August 24, 1998
By Francine Tyler
In early August, tanker trucks drained liquid petroleum gas, or propane, from three 30,000-gallon tanks at UCSC's natural gas storage facility on Empire Grade road.
The removal of the propane was one step in a five-part process to dismantle the gas storage facility, located between the campus's main entrance and the Arboretum. Another step will be taken August 31, when workers will begin burning the residual propane gas in the tanks.
The burn is expected to last up to four days and will consist of one flare, said Jim Hagler, director of Physical Plant.
The final step will take place in late September, when the system will be flushed with nitrogen and the three tanks removed from the site. Nitrogen is an inert gas that makes up 80 percent of the air we breathe.
Pipes and a boiler will remain at the facility until decisions are made about how the area will be used in the future, Hagler said. Unlike a water tank that stands nearby, the gas-storage facility is only barely visible from the road.
Campus planners designed the facility to provide gas to the campus's laboratories, kitchens, generators, and water- and air-heating systems in the event that Pacific Gas & Electric Company's gas service was ever cut off.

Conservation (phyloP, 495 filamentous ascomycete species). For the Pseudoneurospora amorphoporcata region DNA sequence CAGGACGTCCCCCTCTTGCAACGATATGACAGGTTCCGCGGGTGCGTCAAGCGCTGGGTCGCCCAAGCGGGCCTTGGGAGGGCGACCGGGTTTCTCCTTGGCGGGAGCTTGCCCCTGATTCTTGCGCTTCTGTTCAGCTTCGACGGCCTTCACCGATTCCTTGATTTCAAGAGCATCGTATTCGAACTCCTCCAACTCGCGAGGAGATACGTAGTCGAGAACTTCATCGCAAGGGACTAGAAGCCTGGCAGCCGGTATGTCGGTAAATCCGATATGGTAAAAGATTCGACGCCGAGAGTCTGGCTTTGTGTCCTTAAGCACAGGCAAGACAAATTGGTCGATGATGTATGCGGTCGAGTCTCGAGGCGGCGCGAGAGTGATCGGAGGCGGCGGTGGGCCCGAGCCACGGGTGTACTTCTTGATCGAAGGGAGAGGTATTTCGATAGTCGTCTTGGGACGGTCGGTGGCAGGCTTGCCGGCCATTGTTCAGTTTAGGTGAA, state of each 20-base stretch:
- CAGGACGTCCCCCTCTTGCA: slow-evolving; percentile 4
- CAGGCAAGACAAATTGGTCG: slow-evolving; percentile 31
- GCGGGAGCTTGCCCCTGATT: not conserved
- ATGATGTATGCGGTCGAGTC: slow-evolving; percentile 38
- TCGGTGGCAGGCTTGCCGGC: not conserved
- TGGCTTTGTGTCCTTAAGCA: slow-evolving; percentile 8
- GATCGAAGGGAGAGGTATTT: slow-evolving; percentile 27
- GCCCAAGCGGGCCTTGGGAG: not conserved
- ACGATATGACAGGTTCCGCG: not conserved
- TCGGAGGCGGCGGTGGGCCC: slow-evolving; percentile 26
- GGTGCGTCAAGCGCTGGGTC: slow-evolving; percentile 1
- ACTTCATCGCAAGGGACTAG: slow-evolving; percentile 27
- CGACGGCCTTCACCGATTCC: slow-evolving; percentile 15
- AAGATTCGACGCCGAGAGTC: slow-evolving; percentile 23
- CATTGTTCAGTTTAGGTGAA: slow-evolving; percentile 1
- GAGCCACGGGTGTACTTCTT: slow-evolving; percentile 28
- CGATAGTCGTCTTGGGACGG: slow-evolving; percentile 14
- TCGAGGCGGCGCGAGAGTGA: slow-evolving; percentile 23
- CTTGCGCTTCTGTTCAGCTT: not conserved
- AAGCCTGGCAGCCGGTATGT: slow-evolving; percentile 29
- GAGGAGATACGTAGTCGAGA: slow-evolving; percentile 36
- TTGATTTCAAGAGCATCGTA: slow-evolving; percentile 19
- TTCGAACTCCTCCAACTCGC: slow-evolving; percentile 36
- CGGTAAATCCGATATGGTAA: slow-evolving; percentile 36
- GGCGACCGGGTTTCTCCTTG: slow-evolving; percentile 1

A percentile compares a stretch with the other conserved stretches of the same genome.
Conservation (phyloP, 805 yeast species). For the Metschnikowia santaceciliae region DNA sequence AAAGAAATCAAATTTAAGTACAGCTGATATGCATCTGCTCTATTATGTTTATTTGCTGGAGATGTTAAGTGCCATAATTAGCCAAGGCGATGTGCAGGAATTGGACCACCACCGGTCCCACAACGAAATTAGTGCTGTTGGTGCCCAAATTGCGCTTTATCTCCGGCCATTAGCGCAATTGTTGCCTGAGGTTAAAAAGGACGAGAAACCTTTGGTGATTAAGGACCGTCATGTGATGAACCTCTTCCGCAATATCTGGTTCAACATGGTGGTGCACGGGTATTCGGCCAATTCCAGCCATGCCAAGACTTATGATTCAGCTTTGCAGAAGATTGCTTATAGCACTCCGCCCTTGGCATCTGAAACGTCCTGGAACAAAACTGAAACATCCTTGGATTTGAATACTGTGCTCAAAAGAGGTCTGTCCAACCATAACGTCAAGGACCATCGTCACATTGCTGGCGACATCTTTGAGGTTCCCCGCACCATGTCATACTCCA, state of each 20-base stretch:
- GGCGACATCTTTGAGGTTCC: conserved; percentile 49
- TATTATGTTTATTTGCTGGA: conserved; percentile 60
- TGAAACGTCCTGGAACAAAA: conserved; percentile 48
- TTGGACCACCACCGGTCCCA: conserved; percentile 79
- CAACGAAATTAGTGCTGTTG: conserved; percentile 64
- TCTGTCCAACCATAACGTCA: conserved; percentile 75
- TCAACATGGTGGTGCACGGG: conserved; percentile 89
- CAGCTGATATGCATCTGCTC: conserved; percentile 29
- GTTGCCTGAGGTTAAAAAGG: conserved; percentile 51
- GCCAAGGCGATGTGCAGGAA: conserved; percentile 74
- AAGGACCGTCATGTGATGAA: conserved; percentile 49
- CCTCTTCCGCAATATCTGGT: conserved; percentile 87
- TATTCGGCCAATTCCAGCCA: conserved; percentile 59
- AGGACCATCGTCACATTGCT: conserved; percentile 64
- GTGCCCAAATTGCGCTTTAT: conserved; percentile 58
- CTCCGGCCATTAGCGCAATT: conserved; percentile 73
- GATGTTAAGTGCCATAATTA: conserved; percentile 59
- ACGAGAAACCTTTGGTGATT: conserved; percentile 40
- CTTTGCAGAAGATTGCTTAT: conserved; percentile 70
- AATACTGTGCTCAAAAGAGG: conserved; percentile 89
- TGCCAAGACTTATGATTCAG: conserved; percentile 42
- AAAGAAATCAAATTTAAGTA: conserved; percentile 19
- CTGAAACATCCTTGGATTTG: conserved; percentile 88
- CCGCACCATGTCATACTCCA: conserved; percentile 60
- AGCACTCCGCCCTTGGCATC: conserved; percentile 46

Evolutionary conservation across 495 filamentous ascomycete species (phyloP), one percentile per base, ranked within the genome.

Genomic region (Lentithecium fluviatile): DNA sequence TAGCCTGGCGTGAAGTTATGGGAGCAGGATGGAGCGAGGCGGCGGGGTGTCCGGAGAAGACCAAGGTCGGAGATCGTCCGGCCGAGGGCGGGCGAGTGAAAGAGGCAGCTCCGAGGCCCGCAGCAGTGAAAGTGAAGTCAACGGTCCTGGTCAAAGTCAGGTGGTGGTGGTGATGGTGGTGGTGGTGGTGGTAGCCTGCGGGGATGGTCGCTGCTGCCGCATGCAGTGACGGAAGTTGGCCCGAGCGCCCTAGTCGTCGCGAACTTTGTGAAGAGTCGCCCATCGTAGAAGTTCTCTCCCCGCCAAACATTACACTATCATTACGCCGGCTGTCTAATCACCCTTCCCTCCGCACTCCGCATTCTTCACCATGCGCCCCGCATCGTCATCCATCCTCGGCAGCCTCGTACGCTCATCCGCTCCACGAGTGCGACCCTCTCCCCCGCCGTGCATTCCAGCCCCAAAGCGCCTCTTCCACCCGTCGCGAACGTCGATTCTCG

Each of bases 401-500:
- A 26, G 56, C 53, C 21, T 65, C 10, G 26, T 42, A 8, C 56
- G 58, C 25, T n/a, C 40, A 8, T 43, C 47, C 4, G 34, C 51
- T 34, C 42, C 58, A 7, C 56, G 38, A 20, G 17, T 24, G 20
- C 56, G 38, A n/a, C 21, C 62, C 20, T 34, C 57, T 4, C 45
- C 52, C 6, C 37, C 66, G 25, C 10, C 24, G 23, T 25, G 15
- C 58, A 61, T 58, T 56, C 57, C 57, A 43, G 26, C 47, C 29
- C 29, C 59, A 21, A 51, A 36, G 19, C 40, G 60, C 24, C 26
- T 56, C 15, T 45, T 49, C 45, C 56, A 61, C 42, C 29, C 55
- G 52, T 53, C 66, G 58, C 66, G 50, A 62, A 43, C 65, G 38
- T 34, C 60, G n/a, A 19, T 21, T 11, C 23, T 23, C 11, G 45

The system was never used, however, and the facility is now viewed as a liability rather than an asset.
UCSC has grown so much that the backup system devised by the campus founders is insufficient to meet the university's needs in an emergency, explained Hagler. Also, based on past experience, the campus doesn't anticipate needing such a system in the future.
"We've had it here for 30 to 35 years and we've just never had a need for it," said Hagler. "PG&E's gas service has been good enough so that we have never been interrupted."
UCSC's Physical Plant is supervising the dismantling of the storage facility, which is being carried out by Dassel's Petroleum of Santa Cruz.
For more information, call Physical Plant at (831) 459-2994.
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